The Generals and the “War on Terror”
Saddle up because this is a long one. I got into an email exchange with a friend who was wondering about all the generals
who have made statements on the “war on terror.” It was something right down my alley of interests, so I started looking. Later, I put feelers
out all over the country to get more quotes from generals and senior military
men, but this is a start. I'll give you the conclusion at the top. The generals
aren't crazy about the “war on terror” as a battle cry. Most have
such disrespect that they change the phrase altogether, which has made a big
deal in how the conversation on the “war on terror” has progressed.
You'll see, here goes.
From “death tax” to the “war on terror,” Republicans love their
slogans. But what do they mean? Bush has had an inordinate amount of trouble
lately selling his “war on terror,” but somewhere along the line he
got some help, which made a huge difference, though W. likely didn't even notice.
Smarter minds and political thinkers simply changed the phrase; some others doing so as if they were embarrassed by talking about a war on an emotion. “War on terrorism”
replaced Bush's “war on terror.” But the “war on terror” was
how Karl kept his boy in office and he wasn't going to stop talking about it until
he was done. Politicians love the phrase. Republicans think they can still take
it to the bank. But Democrats now lead on every issue on the table, including
national security. It's a long time until 2008, but one thing is for certain.
The “war on terror” has worn out its welcome, even though some of
us never bought it in the first place. But after yesterday's news it was driven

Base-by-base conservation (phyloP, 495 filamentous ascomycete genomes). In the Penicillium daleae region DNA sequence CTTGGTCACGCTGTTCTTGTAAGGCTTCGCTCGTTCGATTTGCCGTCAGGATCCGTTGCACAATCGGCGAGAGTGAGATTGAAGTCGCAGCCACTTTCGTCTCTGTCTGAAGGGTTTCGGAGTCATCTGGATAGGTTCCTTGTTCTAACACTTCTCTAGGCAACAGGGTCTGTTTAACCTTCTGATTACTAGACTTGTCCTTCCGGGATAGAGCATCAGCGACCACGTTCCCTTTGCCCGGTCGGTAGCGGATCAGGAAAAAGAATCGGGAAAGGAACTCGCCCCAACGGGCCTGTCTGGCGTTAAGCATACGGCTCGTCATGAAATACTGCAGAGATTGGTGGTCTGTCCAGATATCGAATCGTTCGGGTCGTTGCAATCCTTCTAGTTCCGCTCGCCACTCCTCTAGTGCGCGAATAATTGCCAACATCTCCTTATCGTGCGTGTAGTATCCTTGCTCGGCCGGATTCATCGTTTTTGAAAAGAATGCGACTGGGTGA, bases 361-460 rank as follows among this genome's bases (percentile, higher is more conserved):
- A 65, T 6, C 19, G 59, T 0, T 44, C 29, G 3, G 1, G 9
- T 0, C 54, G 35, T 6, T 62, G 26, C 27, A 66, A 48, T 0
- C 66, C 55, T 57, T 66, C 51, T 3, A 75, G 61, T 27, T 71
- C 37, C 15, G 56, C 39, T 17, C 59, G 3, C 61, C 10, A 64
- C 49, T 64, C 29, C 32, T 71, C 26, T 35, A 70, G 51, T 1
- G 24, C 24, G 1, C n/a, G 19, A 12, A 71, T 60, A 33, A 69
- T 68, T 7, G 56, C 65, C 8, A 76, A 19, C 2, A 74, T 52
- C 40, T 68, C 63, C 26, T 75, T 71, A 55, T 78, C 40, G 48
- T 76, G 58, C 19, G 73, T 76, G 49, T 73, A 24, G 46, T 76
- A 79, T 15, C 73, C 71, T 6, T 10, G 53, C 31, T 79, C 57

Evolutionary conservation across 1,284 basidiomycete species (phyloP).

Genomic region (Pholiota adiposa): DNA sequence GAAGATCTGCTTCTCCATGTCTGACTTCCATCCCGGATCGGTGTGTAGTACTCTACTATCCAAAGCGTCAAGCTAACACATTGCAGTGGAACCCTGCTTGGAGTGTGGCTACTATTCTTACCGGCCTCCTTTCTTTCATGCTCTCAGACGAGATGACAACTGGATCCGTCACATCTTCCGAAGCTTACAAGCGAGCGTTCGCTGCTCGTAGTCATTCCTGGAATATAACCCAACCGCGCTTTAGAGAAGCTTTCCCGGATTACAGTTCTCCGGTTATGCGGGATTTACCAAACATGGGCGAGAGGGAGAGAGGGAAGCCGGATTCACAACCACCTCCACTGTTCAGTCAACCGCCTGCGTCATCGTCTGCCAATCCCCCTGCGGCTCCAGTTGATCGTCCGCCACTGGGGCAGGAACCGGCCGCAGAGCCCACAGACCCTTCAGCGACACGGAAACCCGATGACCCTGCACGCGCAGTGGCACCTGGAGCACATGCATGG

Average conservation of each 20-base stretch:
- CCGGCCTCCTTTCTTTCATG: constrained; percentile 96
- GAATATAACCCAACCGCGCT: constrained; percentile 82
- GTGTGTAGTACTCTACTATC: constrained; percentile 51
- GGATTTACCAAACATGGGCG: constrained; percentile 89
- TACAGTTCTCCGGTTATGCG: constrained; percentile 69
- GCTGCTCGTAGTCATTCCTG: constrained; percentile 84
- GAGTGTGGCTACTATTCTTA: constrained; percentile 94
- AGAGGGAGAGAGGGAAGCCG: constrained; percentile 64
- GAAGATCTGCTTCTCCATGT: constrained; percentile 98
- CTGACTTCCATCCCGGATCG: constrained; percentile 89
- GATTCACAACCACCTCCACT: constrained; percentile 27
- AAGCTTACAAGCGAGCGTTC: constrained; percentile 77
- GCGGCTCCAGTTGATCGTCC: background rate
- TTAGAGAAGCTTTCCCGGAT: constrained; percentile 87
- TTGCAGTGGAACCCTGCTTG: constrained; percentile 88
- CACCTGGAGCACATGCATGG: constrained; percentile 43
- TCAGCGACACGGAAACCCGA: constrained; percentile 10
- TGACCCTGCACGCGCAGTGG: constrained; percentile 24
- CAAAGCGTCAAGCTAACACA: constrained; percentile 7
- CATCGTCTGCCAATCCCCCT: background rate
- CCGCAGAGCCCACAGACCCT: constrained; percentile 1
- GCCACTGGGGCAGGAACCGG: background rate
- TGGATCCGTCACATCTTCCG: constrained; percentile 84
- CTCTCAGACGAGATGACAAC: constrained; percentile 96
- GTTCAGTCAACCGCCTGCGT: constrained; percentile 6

home. You really can't claim you're fighting the “war on terror” when
the two cities hit by terrorists on 9/11 just got their homeland security funds
slashed, now can you?
Bush is actually soft on fighting our enemies, because he's put this country
in such a dependent economic state that we can't afford to fund our own homeland
security. At some point, Americans are going to have to figure out what is more
important to them, Iraq or America; Republican slogans or putting people in
office who can actually govern.
But getting back to the “war on terror” vs. the “war on terrorism,”
which some people still don't buy as a call to arms. I thought two links were
very instructive on the whole matter, just to get us started. “War
on Terror” is now being redirected to “War
on Terrorism”. That's what has happened to the whole argument. It's
morphed into something more user friendly. Again, I doubt if Bush even noticed.
However, that hasn't stopped the generals from weighing in on the term.
General Richard Myers, chairman of the Joint Chiefs of Staff, told the National
Press Club on Monday that he had “objected to the use of the
term 'war on terrorism' before, because if you call it a war, then you think
of people in uniform as being the solution.”
He said the threat instead should be defined as violent extremism, with the
recognition that “terror is the method they use.”
It wasn't the only time Myers weighed in, also saying he wasn't too crazy about